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This Is How The Little Buttons On Jean Pockets Built An Empire

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Jeans is a universal clothing choice. On average, an American female has up to seven pairs of jeans in her wardrobe. However, looking at your pair of old jeans, you would never guess that the little buttons on the pocket of your jeans have historical significance.

 

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Image Source: Pixabay

 

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These little buttons on the jeans were introduced by a San Francisco-based tailor named Jacob Davis. The workmen came to him with ripped clothes and Davis mended them expertly. However, he wanted to find a lasting solution to the problem of ripped jeans and torn pockets hanging open.

 

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Image Source: Wikimedia Common

 

Davis found the perfect solution to the problem was using the copper rivets. Although he recognised the significance of his discovery, he had no money to patent his idea. The tailor approached Levi Strauss, the jeans supplier. Levi Strauss helped Davis to pay for the license and to set up a new business that sold custom pants for the workforce with riveted pockets.

 

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Image Source: Wikimedia

 

The endurance of the riveted pockets became an instant hit with the working force of San Francisco. Soon, the rest of the country caught in the fever of the jeans with the riveted pockets.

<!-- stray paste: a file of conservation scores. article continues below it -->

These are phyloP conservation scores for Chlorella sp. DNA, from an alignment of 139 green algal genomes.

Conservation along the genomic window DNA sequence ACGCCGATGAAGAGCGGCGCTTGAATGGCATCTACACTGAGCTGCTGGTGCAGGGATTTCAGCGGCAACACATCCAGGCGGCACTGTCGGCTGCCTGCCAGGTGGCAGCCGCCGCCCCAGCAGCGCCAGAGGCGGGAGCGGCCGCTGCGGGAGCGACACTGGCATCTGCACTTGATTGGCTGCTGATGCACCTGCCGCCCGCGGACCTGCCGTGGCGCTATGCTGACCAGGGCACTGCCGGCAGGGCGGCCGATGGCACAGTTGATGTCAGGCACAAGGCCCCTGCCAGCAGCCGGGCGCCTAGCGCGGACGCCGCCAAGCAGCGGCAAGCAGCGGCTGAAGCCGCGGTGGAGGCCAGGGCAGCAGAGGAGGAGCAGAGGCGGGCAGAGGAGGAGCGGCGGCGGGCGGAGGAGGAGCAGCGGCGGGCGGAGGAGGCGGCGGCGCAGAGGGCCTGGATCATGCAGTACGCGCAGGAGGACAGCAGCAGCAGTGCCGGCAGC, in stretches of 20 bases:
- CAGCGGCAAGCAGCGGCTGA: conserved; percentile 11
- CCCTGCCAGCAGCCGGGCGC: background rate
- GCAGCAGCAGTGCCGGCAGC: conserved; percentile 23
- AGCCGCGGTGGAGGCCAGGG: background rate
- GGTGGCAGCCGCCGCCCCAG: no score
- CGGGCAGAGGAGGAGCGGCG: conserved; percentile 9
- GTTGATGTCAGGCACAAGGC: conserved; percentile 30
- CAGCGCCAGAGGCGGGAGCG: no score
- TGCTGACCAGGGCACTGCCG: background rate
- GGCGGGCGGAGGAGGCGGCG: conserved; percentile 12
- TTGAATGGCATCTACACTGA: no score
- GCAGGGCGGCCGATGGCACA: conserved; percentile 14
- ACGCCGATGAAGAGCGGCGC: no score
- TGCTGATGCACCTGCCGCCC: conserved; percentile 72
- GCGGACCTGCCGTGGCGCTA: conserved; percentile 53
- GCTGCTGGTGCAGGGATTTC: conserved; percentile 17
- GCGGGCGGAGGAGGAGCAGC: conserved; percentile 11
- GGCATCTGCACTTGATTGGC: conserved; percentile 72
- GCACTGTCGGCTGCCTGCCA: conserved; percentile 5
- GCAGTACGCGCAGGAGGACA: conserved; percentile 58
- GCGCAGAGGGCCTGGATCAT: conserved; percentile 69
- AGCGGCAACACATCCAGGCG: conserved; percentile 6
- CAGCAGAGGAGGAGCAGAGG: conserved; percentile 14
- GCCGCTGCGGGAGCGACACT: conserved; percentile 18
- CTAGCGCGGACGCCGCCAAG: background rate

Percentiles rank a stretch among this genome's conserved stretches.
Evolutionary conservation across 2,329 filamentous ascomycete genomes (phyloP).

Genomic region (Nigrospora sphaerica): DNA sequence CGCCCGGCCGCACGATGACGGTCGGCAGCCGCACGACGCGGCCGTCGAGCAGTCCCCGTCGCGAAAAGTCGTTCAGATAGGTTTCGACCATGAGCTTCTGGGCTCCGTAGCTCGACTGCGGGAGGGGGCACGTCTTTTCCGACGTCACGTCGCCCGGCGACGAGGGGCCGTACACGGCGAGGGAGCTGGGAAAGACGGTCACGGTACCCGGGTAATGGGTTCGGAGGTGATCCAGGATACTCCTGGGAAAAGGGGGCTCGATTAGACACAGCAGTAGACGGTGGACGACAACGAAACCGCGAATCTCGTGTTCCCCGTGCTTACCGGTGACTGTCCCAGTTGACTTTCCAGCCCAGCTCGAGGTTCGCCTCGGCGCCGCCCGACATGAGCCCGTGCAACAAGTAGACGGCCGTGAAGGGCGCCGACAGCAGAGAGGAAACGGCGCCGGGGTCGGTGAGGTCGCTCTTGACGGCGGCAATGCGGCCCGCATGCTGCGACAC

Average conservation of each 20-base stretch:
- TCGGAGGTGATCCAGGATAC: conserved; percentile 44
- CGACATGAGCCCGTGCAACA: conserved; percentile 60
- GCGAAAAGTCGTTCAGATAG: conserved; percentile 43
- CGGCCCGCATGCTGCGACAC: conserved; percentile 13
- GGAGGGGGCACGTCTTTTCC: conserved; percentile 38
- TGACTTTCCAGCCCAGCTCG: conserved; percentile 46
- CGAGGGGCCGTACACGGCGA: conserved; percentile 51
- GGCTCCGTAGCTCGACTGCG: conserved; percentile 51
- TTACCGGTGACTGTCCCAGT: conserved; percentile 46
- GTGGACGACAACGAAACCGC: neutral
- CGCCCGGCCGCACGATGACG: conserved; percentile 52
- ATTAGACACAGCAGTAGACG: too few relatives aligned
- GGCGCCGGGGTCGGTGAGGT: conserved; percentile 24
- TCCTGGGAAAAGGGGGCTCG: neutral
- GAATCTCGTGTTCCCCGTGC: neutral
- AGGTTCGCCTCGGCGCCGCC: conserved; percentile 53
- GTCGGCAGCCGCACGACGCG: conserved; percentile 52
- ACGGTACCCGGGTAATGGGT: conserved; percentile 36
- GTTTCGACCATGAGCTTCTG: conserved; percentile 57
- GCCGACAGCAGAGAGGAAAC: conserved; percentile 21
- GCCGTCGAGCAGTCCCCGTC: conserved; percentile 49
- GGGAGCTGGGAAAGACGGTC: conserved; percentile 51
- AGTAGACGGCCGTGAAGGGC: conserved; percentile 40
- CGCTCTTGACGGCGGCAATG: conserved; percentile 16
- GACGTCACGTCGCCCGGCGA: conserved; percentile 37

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Image Source: Levi Strauss

 

The riveted pockets were thus, introduced for a very practical reason. Later, they became the signature Levi Strauss design. The small pocket of your jeans that you use to put in coins or thumb drives was originally meant to store the pocket watches.

 

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Image Source: Levi Strauss

 

The use of the orange thread in jeans is another Levi Strauss signature style. Legend says that Davis wanted to go for the matching thread, but the story could not be confirmed due to the non-availability of the historical records.

The ‘arcuate’ design on the rear pocket of a Levis Strauss denim was introduced in 1943. Even when the rationing during the wartime that did not allow them to sew in the pattern, the company continued to paint the arcuate pattern onto the denim.

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